ATLANTA — Early voting turnout in Georgia’s primary elections surged past previous milestones, signaling an energized electorate in a newly minted political battleground that remains ground zero in the national fight over voting rights, and setting off a fresh debate over a major voting law that had largely been untested before this year.
Republicans quickly pointed to the early totals — more than 857,000 ballots were cast in an early voting period that ended Friday, roughly three times as many as in the same period in the 2018 primary elections — to argue that the law, passed last year by the G.O.P.-led legislature, was not suppressing votes.
Democrats and voting rights groups said that the numbers were evidence that their redoubled efforts to overcome the law’s effects by guiding voters through new rules and restrictions were paying off so far, and that any focus on total turnout ignored whether voting had been made harder or had placed new burdens on marginalized groups.
It is too soon to draw any sweeping conclusions, because the true impact of the voting law cannot be drawn from topline early voting data alone. The picture will grow slightly clearer on Tuesday, when Election Day turnout can be observed; clearer still in the days afterward, when final absentee ballot rejection rates and precinct-level data will emerge; and will fully come into focus after the November general election, when turnout will be far higher and put more strain on the system.
The early aggregate statewide turnout figures could obscure the effects of the new law on specific groups, like Black voters, that advocates contend were targeted by it.
Ultimately, election experts cautioned, it remains unclear if the law made voting harder, if Democrats have been energized by the legislation or if some combination of the two is unfolding.
“Just because turnout is up doesn’t mean that voters face no hurdles,” said Richard L. Hasen, a law professor at the University of California, Irvine. “It could well mean that voters overcame those hurdles, and that means that time and money were put into efforts to assure that voters could overcome those hurdles. And that seems unjustified if those hurdles serve no important anti-fraud or other purpose.”
The top election official in the state, Brad Raffensperger, a Republican running for re-election, underlined his confidence in the state’s elections under the new law, adding that he was sure county elections administrators would be adequately prepared for what will most likely be a steep increase in voter participation on Election Day.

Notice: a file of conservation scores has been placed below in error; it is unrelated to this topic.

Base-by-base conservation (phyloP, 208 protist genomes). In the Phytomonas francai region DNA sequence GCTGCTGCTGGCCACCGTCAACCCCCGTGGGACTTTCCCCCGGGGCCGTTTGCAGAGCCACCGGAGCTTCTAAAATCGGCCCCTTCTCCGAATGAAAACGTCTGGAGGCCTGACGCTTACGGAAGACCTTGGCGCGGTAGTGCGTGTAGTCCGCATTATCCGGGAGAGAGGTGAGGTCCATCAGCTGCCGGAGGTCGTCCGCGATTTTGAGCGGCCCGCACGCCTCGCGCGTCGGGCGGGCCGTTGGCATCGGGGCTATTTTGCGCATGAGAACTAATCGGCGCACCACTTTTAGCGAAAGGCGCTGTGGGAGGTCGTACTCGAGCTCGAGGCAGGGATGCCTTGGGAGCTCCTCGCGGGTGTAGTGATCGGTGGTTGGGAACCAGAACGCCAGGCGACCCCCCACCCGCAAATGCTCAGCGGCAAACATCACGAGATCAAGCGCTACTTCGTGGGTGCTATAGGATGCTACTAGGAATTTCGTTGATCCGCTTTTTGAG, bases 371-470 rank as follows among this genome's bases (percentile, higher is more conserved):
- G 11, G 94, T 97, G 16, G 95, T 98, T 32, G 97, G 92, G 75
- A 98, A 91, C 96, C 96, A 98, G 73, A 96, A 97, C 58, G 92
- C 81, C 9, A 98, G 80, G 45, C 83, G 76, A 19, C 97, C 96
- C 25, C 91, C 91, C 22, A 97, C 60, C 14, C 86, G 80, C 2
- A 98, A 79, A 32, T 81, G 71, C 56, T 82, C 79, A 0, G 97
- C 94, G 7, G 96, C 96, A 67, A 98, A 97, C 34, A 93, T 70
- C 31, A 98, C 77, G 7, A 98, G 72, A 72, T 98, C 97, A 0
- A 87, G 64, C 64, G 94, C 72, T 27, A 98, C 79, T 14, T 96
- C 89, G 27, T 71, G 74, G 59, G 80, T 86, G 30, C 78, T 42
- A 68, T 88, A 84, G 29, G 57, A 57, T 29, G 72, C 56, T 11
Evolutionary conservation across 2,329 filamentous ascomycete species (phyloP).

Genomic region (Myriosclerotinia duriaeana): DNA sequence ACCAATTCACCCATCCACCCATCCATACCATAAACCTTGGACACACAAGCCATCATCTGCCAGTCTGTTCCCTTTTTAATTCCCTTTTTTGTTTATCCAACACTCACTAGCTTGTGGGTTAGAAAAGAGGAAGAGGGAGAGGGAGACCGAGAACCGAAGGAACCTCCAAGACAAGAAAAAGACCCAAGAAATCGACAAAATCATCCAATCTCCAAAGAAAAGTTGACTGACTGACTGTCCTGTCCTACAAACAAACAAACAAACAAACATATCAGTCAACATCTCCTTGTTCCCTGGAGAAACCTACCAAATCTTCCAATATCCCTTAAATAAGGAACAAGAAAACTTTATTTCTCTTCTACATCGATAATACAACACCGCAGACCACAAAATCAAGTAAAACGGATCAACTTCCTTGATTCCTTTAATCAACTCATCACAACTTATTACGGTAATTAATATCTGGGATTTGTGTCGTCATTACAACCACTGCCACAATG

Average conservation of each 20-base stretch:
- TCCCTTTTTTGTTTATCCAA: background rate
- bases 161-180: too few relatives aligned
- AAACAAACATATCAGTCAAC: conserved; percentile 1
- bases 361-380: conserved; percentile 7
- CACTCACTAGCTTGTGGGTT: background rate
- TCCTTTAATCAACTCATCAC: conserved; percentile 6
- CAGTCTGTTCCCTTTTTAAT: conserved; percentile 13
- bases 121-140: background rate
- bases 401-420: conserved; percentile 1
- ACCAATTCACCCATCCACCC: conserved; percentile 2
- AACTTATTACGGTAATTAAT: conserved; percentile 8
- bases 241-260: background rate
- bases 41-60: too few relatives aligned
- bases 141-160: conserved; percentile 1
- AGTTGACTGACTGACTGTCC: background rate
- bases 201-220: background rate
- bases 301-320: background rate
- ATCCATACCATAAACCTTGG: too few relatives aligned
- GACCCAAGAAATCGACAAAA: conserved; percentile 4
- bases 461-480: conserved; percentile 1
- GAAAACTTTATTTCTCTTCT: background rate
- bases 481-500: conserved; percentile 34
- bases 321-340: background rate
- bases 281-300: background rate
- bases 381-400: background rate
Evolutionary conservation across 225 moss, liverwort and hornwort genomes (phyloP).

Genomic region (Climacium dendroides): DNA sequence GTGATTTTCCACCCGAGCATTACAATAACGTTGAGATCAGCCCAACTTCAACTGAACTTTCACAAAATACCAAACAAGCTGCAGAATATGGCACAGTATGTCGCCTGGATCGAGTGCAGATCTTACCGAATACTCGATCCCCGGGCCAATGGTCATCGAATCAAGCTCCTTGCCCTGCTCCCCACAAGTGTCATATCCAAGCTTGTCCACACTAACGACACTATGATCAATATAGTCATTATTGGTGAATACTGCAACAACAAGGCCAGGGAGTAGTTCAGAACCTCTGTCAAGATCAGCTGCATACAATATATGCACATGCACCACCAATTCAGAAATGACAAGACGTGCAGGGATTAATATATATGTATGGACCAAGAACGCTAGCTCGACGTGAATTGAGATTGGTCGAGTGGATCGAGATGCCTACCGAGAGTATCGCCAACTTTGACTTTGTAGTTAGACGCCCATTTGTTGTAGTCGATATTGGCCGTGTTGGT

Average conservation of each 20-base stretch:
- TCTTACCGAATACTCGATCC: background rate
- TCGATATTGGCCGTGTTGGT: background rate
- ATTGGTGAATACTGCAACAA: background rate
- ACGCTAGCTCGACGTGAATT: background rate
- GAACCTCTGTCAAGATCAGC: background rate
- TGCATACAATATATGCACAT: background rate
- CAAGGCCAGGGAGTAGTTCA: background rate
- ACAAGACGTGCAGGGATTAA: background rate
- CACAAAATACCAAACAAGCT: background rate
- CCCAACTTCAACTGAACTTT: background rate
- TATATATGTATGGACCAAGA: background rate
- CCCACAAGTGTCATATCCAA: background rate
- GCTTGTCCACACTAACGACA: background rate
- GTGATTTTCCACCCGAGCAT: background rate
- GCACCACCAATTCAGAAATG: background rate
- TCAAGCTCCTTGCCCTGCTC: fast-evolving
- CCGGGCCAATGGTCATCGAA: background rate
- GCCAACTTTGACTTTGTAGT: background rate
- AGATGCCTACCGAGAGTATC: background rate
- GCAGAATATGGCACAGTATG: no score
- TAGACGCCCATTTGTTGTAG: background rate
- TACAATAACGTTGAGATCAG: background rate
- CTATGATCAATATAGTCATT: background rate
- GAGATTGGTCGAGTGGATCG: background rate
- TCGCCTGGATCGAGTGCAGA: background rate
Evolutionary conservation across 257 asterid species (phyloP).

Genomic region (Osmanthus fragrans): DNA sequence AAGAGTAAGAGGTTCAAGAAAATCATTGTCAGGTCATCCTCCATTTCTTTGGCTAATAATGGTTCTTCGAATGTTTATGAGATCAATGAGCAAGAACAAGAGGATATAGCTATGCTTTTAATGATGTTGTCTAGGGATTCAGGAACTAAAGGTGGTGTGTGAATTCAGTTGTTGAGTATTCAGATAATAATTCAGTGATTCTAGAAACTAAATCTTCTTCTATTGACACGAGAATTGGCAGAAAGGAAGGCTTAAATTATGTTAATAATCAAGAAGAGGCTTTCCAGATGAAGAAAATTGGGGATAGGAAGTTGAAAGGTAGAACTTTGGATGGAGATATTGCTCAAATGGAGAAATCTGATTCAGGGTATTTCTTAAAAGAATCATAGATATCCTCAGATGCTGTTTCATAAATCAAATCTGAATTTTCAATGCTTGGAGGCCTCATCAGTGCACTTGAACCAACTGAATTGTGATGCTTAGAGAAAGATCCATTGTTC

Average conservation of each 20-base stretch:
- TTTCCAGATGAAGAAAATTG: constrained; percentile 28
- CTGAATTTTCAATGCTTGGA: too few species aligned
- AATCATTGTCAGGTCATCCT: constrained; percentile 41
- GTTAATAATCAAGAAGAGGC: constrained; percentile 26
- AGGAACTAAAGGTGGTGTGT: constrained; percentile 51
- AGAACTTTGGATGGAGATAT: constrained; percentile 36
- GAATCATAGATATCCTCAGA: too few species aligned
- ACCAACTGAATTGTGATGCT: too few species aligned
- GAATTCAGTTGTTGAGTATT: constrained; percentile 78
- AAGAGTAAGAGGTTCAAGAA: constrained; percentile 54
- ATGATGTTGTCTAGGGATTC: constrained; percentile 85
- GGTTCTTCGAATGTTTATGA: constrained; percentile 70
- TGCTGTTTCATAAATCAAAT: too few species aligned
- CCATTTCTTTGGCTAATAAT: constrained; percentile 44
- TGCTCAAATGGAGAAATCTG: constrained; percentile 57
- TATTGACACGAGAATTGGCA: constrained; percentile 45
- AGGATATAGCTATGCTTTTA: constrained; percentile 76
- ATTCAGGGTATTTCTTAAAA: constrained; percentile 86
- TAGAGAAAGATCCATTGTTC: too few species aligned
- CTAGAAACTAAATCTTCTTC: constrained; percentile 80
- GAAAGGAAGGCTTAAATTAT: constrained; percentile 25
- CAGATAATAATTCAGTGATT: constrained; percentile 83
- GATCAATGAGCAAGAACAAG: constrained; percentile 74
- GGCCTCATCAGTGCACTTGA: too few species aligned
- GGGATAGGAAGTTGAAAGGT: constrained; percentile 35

“It’s been tested and it’s coming through with straight A’s,” he said in a recent interview. “We’re having record turnout. We have record registrations, and lines have been short. Everything’s really been running very smooth.”
Georgia was one of the first states to pass a new voting law after the 2020 election, when former President Donald J. Trump targeted the state with a flurry of falsehoods about its results.
Republicans in the legislature passed the voting law to address what they argued were widespread problems with election oversight and expanded ballot access that could create openings for voter fraud. (Multiple recounts and audits after the election found no evidence of meaningful fraud or other wrongdoing.) Other states soon followed: At least 19 passed 34 laws last year that included new restrictions on voting or changed the way elections are administered.
Democrats, civil rights groups, businesses and voting rights organizations denounced the Georgia law. President Biden called it “Jim Crow 2.0,” and Major League Baseball moved its All-Star game out of Atlanta in protest. But some of the public outcry focused on provisions that ended up being removed from the final version, such as banning voting on Sundays (the law allows counties the option of providing Sunday voting, and added a second mandatory Saturday of early voting).
In this week’s primary, there are no major statewide battles for a Democratic nomination, with Stacey Abrams running largely uncontested for governor and Senator Raphael Warnock running as an incumbent for re-election.
In the three weeks of early voting, 483,149 Republicans voted early, compared with 368,949 Democrats.
The law instituted new regulations for mail voting, such as additional identification requirements and limits on how drop boxes could be deployed (though the law did officially codify drop boxes as an option), but turnout for absentee voting has been difficult to parse so far.